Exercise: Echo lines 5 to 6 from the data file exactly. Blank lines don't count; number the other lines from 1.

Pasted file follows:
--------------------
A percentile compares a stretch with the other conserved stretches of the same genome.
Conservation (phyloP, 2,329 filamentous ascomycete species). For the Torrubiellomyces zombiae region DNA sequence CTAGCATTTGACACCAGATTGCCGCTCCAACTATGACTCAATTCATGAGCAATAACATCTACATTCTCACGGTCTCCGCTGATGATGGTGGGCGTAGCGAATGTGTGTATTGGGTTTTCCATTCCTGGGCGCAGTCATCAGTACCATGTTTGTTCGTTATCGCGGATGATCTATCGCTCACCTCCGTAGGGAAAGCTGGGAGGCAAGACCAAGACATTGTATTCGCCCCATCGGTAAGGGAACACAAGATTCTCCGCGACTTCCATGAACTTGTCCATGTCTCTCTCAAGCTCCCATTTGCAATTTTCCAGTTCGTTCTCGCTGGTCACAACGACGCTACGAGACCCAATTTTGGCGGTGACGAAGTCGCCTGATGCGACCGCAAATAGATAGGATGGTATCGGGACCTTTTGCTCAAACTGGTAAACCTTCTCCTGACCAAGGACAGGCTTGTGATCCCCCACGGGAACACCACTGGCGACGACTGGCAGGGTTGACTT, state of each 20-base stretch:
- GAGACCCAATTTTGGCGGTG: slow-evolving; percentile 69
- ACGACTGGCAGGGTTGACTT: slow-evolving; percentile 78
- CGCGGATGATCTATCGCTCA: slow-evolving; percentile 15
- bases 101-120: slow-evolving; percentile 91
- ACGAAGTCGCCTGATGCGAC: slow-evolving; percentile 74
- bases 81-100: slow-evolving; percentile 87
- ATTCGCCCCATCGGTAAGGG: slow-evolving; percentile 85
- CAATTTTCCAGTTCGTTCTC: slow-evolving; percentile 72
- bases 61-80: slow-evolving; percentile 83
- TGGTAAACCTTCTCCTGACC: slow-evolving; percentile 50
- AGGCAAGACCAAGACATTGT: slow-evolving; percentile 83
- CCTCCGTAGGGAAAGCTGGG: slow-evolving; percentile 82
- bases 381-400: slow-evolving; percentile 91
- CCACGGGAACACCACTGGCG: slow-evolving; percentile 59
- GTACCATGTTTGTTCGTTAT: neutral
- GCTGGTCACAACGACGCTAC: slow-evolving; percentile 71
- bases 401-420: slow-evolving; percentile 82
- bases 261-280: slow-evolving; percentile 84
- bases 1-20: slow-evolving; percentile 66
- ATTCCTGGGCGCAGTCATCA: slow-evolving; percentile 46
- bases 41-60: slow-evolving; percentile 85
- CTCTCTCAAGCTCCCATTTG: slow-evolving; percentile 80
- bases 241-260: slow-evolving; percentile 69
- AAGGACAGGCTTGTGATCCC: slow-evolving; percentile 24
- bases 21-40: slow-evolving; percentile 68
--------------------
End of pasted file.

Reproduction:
- CGCGGATGATCTATCGCTCA: slow-evolving; percentile 15
- bases 101-120: slow-evolving; percentile 91